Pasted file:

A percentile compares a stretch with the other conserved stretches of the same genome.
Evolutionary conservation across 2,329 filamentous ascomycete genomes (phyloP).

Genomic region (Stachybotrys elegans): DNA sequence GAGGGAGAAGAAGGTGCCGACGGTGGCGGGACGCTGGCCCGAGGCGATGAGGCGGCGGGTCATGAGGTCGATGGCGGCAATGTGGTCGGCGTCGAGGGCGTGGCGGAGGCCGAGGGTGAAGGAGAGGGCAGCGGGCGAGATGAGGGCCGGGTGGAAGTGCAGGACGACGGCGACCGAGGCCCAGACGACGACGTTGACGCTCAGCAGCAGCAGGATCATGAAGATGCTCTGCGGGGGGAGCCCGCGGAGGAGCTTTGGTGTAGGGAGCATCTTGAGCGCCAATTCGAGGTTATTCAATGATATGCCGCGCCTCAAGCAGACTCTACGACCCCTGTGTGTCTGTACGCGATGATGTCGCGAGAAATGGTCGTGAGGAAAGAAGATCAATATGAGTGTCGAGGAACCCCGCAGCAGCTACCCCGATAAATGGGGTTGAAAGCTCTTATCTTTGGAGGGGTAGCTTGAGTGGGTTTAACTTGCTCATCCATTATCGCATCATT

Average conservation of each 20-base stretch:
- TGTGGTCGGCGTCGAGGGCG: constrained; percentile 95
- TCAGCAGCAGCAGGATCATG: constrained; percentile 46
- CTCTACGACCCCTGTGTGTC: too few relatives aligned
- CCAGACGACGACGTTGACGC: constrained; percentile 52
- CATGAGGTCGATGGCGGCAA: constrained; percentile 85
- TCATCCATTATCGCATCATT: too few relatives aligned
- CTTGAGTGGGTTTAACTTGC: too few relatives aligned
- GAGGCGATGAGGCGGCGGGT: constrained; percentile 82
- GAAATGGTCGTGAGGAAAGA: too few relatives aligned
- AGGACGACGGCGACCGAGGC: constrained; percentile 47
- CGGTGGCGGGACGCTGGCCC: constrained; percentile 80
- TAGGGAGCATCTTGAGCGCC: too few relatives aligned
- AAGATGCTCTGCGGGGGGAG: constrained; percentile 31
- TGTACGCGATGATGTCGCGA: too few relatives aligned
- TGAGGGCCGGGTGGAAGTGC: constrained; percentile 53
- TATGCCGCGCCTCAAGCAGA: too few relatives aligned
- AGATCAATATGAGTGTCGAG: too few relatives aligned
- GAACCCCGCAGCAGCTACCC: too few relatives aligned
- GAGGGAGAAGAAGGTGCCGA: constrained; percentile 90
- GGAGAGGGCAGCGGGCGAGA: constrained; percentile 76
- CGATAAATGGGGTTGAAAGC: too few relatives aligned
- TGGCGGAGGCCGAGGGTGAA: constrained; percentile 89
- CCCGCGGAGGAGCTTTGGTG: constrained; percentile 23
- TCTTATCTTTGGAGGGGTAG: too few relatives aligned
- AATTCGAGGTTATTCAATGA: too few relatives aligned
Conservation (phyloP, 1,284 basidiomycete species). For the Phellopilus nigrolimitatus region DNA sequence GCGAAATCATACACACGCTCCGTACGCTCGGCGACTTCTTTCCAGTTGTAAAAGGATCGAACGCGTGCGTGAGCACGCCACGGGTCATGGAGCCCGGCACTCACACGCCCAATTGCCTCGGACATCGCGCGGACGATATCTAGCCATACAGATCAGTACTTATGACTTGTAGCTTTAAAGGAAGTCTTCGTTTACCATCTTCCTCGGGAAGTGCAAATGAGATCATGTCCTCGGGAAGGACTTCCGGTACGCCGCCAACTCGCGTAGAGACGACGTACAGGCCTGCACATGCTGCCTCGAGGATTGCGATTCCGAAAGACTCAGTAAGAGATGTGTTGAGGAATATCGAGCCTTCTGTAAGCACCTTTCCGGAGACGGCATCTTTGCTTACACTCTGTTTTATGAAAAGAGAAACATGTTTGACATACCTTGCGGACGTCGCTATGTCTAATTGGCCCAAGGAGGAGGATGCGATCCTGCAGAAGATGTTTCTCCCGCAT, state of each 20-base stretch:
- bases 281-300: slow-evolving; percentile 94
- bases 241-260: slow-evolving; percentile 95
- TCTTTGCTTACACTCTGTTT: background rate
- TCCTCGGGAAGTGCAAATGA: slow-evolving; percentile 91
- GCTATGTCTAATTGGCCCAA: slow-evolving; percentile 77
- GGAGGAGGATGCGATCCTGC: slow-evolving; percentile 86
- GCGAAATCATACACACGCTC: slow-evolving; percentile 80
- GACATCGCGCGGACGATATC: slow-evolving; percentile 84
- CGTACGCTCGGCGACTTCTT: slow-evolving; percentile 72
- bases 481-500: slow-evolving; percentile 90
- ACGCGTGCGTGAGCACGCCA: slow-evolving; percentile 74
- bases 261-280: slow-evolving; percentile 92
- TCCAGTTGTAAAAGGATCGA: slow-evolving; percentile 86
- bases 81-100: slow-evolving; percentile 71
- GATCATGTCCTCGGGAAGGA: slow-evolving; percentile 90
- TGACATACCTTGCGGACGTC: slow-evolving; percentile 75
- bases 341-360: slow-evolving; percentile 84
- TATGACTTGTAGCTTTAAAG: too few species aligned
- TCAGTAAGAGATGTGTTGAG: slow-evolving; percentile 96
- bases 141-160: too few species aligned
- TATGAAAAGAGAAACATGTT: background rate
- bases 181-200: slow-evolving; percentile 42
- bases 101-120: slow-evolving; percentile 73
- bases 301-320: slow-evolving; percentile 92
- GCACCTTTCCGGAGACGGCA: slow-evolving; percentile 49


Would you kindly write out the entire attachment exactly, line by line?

A percentile compares a stretch with the other conserved stretches of the same genome.
Evolutionary conservation across 2,329 filamentous ascomycete genomes (phyloP).

Genomic region (Stachybotrys elegans): DNA sequence GAGGGAGAAGAAGGTGCCGACGGTGGCGGGACGCTGGCCCGAGGCGATGAGGCGGCGGGTCATGAGGTCGATGGCGGCAATGTGGTCGGCGTCGAGGGCGTGGCGGAGGCCGAGGGTGAAGGAGAGGGCAGCGGGCGAGATGAGGGCCGGGTGGAAGTGCAGGACGACGGCGACCGAGGCCCAGACGACGACGTTGACGCTCAGCAGCAGCAGGATCATGAAGATGCTCTGCGGGGGGAGCCCGCGGAGGAGCTTTGGTGTAGGGAGCATCTTGAGCGCCAATTCGAGGTTATTCAATGATATGCCGCGCCTCAAGCAGACTCTACGACCCCTGTGTGTCTGTACGCGATGATGTCGCGAGAAATGGTCGTGAGGAAAGAAGATCAATATGAGTGTCGAGGAACCCCGCAGCAGCTACCCCGATAAATGGGGTTGAAAGCTCTTATCTTTGGAGGGGTAGCTTGAGTGGGTTTAACTTGCTCATCCATTATCGCATCATT

Average conservation of each 20-base stretch:
- TGTGGTCGGCGTCGAGGGCG: constrained; percentile 95
- TCAGCAGCAGCAGGATCATG: constrained; percentile 46
- CTCTACGACCCCTGTGTGTC: too few relatives aligned
- CCAGACGACGACGTTGACGC: constrained; percentile 52
- CATGAGGTCGATGGCGGCAA: constrained; percentile 85
- TCATCCATTATCGCATCATT: too few relatives aligned
- CTTGAGTGGGTTTAACTTGC: too few relatives aligned
- GAGGCGATGAGGCGGCGGGT: constrained; percentile 82
- GAAATGGTCGTGAGGAAAGA: too few relatives aligned
- AGGACGACGGCGACCGAGGC: constrained; percentile 47
- CGGTGGCGGGACGCTGGCCC: constrained; percentile 80
- TAGGGAGCATCTTGAGCGCC: too few relatives aligned
- AAGATGCTCTGCGGGGGGAG: constrained; percentile 31
- TGTACGCGATGATGTCGCGA: too few relatives aligned
- TGAGGGCCGGGTGGAAGTGC: constrained; percentile 53
- TATGCCGCGCCTCAAGCAGA: too few relatives aligned
- AGATCAATATGAGTGTCGAG: too few relatives aligned
- GAACCCCGCAGCAGCTACCC: too few relatives aligned
- GAGGGAGAAGAAGGTGCCGA: constrained; percentile 90
- GGAGAGGGCAGCGGGCGAGA: constrained; percentile 76
- CGATAAATGGGGTTGAAAGC: too few relatives aligned
- TGGCGGAGGCCGAGGGTGAA: constrained; percentile 89
- CCCGCGGAGGAGCTTTGGTG: constrained; percentile 23
- TCTTATCTTTGGAGGGGTAG: too few relatives aligned
- AATTCGAGGTTATTCAATGA: too few relatives aligned
Conservation (phyloP, 1,284 basidiomycete species). For the Phellopilus nigrolimitatus region DNA sequence GCGAAATCATACACACGCTCCGTACGCTCGGCGACTTCTTTCCAGTTGTAAAAGGATCGAACGCGTGCGTGAGCACGCCACGGGTCATGGAGCCCGGCACTCACACGCCCAATTGCCTCGGACATCGCGCGGACGATATCTAGCCATACAGATCAGTACTTATGACTTGTAGCTTTAAAGGAAGTCTTCGTTTACCATCTTCCTCGGGAAGTGCAAATGAGATCATGTCCTCGGGAAGGACTTCCGGTACGCCGCCAACTCGCGTAGAGACGACGTACAGGCCTGCACATGCTGCCTCGAGGATTGCGATTCCGAAAGACTCAGTAAGAGATGTGTTGAGGAATATCGAGCCTTCTGTAAGCACCTTTCCGGAGACGGCATCTTTGCTTACACTCTGTTTTATGAAAAGAGAAACATGTTTGACATACCTTGCGGACGTCGCTATGTCTAATTGGCCCAAGGAGGAGGATGCGATCCTGCAGAAGATGTTTCTCCCGCAT, state of each 20-base stretch:
- bases 281-300: slow-evolving; percentile 94
- bases 241-260: slow-evolving; percentile 95
- TCTTTGCTTACACTCTGTTT: background rate
- TCCTCGGGAAGTGCAAATGA: slow-evolving; percentile 91
- GCTATGTCTAATTGGCCCAA: slow-evolving; percentile 77
- GGAGGAGGATGCGATCCTGC: slow-evolving; percentile 86
- GCGAAATCATACACACGCTC: slow-evolving; percentile 80
- GACATCGCGCGGACGATATC: slow-evolving; percentile 84
- CGTACGCTCGGCGACTTCTT: slow-evolving; percentile 72
- bases 481-500: slow-evolving; percentile 90
- ACGCGTGCGTGAGCACGCCA: slow-evolving; percentile 74
- bases 261-280: slow-evolving; percentile 92
- TCCAGTTGTAAAAGGATCGA: slow-evolving; percentile 86
- bases 81-100: slow-evolving; percentile 71
- GATCATGTCCTCGGGAAGGA: slow-evolving; percentile 90
- TGACATACCTTGCGGACGTC: slow-evolving; percentile 75
- bases 341-360: slow-evolving; percentile 84
- TATGACTTGTAGCTTTAAAG: too few species aligned
- TCAGTAAGAGATGTGTTGAG: slow-evolving; percentile 96
- bases 141-160: too few species aligned
- TATGAAAAGAGAAACATGTT: background rate
- bases 181-200: slow-evolving; percentile 42
- bases 101-120: slow-evolving; percentile 73
- bases 301-320: slow-evolving; percentile 92
- GCACCTTTCCGGAGACGGCA: slow-evolving; percentile 49